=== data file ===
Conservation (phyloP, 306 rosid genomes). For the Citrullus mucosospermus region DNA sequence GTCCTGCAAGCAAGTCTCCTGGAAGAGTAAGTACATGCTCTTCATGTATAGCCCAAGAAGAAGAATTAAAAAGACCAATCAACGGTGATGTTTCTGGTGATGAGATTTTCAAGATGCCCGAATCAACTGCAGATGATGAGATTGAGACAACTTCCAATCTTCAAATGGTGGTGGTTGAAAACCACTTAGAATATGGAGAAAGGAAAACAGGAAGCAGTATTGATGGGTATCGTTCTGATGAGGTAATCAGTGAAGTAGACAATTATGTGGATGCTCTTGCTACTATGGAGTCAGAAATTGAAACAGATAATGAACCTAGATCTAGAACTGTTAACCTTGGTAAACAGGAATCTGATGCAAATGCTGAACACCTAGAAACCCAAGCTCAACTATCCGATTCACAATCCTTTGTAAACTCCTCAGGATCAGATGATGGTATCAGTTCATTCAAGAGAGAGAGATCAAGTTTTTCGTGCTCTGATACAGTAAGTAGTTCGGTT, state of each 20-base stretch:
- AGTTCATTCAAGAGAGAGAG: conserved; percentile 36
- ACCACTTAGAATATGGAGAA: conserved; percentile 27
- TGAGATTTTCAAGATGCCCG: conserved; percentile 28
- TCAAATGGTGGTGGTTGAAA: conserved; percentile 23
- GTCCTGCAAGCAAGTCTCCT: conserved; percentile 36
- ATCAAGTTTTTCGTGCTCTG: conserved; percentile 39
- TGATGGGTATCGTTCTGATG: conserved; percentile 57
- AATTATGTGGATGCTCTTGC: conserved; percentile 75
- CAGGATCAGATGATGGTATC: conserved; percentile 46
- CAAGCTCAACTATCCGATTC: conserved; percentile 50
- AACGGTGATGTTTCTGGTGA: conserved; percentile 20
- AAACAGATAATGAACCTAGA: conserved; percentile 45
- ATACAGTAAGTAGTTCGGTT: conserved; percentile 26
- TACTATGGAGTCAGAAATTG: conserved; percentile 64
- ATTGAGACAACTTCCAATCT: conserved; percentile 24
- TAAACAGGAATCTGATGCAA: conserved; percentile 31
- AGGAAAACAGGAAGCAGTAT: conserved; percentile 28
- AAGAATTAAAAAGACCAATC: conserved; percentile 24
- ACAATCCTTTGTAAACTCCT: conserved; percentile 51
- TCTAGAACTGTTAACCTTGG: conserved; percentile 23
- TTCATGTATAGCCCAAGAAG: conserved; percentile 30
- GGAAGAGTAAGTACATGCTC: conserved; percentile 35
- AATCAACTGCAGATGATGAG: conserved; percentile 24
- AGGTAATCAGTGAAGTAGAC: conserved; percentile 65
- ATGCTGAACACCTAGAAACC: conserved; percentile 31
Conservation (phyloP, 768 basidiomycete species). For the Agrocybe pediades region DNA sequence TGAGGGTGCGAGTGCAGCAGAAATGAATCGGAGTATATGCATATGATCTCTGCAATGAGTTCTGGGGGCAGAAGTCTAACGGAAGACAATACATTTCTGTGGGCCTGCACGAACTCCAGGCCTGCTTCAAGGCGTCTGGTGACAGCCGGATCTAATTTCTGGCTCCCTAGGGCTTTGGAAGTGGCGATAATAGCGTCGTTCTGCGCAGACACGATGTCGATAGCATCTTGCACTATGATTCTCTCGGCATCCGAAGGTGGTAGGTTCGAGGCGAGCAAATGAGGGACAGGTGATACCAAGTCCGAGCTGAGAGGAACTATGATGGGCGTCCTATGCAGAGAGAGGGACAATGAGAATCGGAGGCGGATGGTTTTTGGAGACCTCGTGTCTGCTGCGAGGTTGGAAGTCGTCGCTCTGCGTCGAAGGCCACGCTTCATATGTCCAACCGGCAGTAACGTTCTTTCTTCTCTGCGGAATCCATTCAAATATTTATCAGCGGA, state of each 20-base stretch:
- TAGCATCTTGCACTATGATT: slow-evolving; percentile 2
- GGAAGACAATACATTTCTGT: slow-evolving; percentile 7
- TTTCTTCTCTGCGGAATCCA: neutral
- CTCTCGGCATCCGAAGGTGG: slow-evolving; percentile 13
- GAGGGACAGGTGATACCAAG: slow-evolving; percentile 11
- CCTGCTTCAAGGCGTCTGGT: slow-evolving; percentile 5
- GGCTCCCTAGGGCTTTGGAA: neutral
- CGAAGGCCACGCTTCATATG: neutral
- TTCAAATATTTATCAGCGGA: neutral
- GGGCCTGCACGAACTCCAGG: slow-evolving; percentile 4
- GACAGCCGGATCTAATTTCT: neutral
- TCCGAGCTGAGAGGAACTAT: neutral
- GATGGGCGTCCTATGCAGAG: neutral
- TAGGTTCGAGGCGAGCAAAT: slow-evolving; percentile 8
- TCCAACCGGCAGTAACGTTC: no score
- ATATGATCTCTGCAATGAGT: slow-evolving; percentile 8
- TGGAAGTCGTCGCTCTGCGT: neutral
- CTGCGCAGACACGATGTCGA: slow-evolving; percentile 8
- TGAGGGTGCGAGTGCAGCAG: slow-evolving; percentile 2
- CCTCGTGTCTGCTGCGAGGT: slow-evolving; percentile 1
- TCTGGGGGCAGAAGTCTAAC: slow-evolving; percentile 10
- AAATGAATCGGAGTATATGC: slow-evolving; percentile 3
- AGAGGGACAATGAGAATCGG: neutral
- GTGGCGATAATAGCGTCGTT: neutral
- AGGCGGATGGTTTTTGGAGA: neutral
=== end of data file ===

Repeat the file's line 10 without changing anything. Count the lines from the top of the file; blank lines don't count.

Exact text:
- CAGGATCAGATGATGGTATC: conserved; percentile 46